Please don’t let me die alone.

There was a time when Terry drove a semi back and forth across America, delivering livestock to rodeos and ranches across Canada and the US.

He loved his life. The freedom of the road. The camaraderie of truckers. The unstructured life.

For years, he didn’t need one place to call home. He had the wide-open road.

And then, life caught up with him. A gambling addiction. Alcohol. His body wearing down sooner than expected. No life-savings.

He ended up at a homeless shelter.

But even there, Terry didn’t succumb to the ennui of that place called ‘homeless’. He volunteered every day. His favourite role was carrying people up and down the elevators. He loved having that swipe pass. He liked the status and the opportunity to greet clients and visitors on every ride.

“I’m driving them where they need to go!” he’d joke.

Terry joked a lot. “Life is so bizarre you gotta laugh,” he’d say.

About once a week he’d ask me to marry him and then rescind the offer. “I don’t want to have to fight C.Cl” he’d joke.

Terry was small in stature. Big in heart and attitude.

When a cancer diagnosis befell him, he swore he was not going down without a fight.

He fought hard, but within months it was obvious, even to Terry, that the cancer was winning.

It was a few weeks before Christmas and Terry was failing fast. He decided to take one more kick at the can and for his Wishlist ask that year, he told the young woman interviewing him that all he really wanted before he died was to visit New Orleans during Mardi Gras. I’ve driven through that city countless times with my semi but never during Mardi Gras.

The young woman who was interviewing him for the Wishlist (an annual event sponsored by an amazing couple Dan and Jenny) had met Terry many times volunteering at the shelter.

She decided she was going to make his wish come true.

Terry’s health failed to fast for him to go, but here’s where the miracle of this season takes center stage.

One of the media outlets who came to support Terry’s wish was the Calgary Herald. The reporter was so moved by Terry’s story, he wrote a full page spread.

That article was read by a woman in Calgary who happened to know one of Terry’s brothers who lived in Moose Jaw, Saskatchewan.

Terry’s brother had been looking for him since he’d run away from home at the tender age of eight years old and was picked up by social services.

When his brother read the story, he showed his wife who promptly went on line, found the number for the shelter and called me.

I was there the day Terry and his brother were reunited.

It was one of the most beautiful moments I ever experienced.

And though Terry never did get to Mardi Gras, before he passed we held a party in his honour at a Cajun bar in town. Over 100 people turned up to wish him well.

“I don’t deserve all of this,” Terry insisted.

“You deserve so much more,” was the response from pretty well everyone there.

See, when Terry was first diagnosed he insisted he did not want to die anywhere than at the shelter.

I don’t want to be in a strange place surrounded by strangers he insisted.

We did everything we could to ensure he was comfortable, safe and well cared for. But in the end, hospice was the only answer.

I drove him to the hospice the day he moved in. His brother met us there and spent the next two weeks with him.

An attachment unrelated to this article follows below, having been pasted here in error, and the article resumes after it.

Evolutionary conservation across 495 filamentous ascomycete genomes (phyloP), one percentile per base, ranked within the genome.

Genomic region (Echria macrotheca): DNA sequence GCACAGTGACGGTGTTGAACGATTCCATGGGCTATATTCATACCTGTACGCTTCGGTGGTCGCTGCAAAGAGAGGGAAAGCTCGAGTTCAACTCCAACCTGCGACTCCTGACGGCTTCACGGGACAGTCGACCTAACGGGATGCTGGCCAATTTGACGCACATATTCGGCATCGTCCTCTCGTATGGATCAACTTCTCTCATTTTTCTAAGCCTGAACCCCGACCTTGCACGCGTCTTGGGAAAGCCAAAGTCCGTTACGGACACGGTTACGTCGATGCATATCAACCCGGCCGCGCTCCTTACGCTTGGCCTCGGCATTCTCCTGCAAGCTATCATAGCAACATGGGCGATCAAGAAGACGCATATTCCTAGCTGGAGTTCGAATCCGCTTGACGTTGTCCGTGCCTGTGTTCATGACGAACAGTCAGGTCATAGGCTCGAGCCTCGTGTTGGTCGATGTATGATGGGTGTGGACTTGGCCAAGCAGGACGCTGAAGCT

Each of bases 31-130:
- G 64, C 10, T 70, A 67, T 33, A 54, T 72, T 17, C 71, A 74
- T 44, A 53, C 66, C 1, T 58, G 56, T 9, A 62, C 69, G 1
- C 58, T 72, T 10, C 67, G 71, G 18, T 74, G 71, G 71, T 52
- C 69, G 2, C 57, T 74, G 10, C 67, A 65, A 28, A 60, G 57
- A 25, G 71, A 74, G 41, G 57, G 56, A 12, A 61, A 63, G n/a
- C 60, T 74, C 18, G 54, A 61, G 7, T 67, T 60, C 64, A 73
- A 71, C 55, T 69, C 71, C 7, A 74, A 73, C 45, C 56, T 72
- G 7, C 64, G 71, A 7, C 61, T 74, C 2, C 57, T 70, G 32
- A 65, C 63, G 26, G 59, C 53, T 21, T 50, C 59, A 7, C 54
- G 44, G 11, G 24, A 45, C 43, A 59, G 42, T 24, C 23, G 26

And the most miraculous part of it all is that when Terry took his last breath, he wasn’t amongst strangers. His brother was sitting at the side of his bed, holding his hand.

This is a story Metro News did on Terry.

11 thoughts on “Please don’t let me die alone.

  1. Elgie,

    As you do so well, another touching story at a time of year when we are emotionally available/vulnerable to absorb the message. What I take from this piece is not the homelessness story but the illustration that whatever/wherever our circumstances deposit us, there is magic in connections. This is not a story about dying unless you see it only that way; it is a story about living on one’s own terms, and it’s a story about the storyteller using her skills to spread an important message to others.

    We are not 8 billion stories about 8 billion people living in 8 billion spots on a planet; we are 8 trillion stories; we are one planet, we are never alone, and we are never so unique in our uniqueness that we are not all the same. We can all relate to the story, the storyteller and the life of the person whose story is being told. This is not about homelessness or loneliness, and it is a story about a community – a town with 8 billion citizens. We’ll always have village idiots, but we send them to Ottawa. We always have class clowns, and we’ll all want to be as popular as they are. We’ll always have friends and rivals, we’ll have classmates and workmates and life-mates – and sometimes, on Fridays, we’ll have real dates. We are never alone.

    Thanks for a great reminder of all those things,


    Liked by 1 person

  2. As I gaze out over the magical winter wonderland that arrived overnight your beautiful tribute to Terry Pettigrew, a man I did not know, resonated deeply. The true meaning of the kindness of friends and stranger alike ensured that Terry left this world knowing that people DO care regardless of one’s choices.
    Thank you for the “grounding” moment.

    Liked by 1 person

  3. Aww, I wanted you to say that he took a dramatic turn for the best and made it to New Orleans and is doing great today. Not to be . . . but it’s great that Terry died not alone, but surrounded by friends. I can’t think a better of way of moving onto the next world. Lovely story. Thanks for sharing.

    Liked by 1 person

  4. this is such a deeply touching ‘story’ – and a whole life of a beautiful human being told in simple, heart-reaching words. Thank you so much.
    (and you were and are so very beautiful!)


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